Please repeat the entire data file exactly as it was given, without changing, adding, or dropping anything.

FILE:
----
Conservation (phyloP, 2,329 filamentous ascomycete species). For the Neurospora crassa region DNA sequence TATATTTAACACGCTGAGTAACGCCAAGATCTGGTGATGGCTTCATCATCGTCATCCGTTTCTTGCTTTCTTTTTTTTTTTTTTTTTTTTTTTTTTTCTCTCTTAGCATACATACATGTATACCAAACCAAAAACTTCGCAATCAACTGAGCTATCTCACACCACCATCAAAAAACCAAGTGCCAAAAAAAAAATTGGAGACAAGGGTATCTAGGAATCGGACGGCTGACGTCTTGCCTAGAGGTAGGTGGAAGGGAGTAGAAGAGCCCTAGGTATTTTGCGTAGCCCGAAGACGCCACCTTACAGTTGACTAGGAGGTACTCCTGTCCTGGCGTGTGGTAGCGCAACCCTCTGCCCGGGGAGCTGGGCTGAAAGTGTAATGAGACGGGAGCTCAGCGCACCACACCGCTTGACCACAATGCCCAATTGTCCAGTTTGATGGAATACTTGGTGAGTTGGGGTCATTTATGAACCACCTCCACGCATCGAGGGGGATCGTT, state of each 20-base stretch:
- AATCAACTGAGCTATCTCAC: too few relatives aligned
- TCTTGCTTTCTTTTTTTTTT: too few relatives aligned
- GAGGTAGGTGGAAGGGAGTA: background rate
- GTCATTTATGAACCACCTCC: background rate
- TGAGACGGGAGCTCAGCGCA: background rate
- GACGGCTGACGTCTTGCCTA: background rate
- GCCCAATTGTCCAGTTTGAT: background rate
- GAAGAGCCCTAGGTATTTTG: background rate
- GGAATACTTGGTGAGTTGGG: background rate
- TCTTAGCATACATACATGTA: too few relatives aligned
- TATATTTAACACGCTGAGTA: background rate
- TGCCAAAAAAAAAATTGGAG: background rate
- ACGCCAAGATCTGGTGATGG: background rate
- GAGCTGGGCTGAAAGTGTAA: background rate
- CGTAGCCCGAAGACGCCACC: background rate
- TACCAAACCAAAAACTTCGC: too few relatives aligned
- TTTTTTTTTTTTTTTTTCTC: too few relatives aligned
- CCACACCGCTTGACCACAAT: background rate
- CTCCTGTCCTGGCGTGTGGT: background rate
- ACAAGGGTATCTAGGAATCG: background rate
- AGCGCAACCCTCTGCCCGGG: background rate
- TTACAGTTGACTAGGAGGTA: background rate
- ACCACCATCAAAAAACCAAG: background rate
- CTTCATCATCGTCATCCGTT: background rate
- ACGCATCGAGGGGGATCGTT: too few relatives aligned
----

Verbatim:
Conservation (phyloP, 2,329 filamentous ascomycete species). For the Neurospora crassa region DNA sequence TATATTTAACACGCTGAGTAACGCCAAGATCTGGTGATGGCTTCATCATCGTCATCCGTTTCTTGCTTTCTTTTTTTTTTTTTTTTTTTTTTTTTTTCTCTCTTAGCATACATACATGTATACCAAACCAAAAACTTCGCAATCAACTGAGCTATCTCACACCACCATCAAAAAACCAAGTGCCAAAAAAAAAATTGGAGACAAGGGTATCTAGGAATCGGACGGCTGACGTCTTGCCTAGAGGTAGGTGGAAGGGAGTAGAAGAGCCCTAGGTATTTTGCGTAGCCCGAAGACGCCACCTTACAGTTGACTAGGAGGTACTCCTGTCCTGGCGTGTGGTAGCGCAACCCTCTGCCCGGGGAGCTGGGCTGAAAGTGTAATGAGACGGGAGCTCAGCGCACCACACCGCTTGACCACAATGCCCAATTGTCCAGTTTGATGGAATACTTGGTGAGTTGGGGTCATTTATGAACCACCTCCACGCATCGAGGGGGATCGTT, state of each 20-base stretch:
- AATCAACTGAGCTATCTCAC: too few relatives aligned
- TCTTGCTTTCTTTTTTTTTT: too few relatives aligned
- GAGGTAGGTGGAAGGGAGTA: background rate
- GTCATTTATGAACCACCTCC: background rate
- TGAGACGGGAGCTCAGCGCA: background rate
- GACGGCTGACGTCTTGCCTA: background rate
- GCCCAATTGTCCAGTTTGAT: background rate
- GAAGAGCCCTAGGTATTTTG: background rate
- GGAATACTTGGTGAGTTGGG: background rate
- TCTTAGCATACATACATGTA: too few relatives aligned
- TATATTTAACACGCTGAGTA: background rate
- TGCCAAAAAAAAAATTGGAG: background rate
- ACGCCAAGATCTGGTGATGG: background rate
- GAGCTGGGCTGAAAGTGTAA: background rate
- CGTAGCCCGAAGACGCCACC: background rate
- TACCAAACCAAAAACTTCGC: too few relatives aligned
- TTTTTTTTTTTTTTTTTCTC: too few relatives aligned
- CCACACCGCTTGACCACAAT: background rate
- CTCCTGTCCTGGCGTGTGGT: background rate
- ACAAGGGTATCTAGGAATCG: background rate
- AGCGCAACCCTCTGCCCGGG: background rate
- TTACAGTTGACTAGGAGGTA: background rate
- ACCACCATCAAAAAACCAAG: background rate
- CTTCATCATCGTCATCCGTT: background rate
- ACGCATCGAGGGGGATCGTT: too few relatives aligned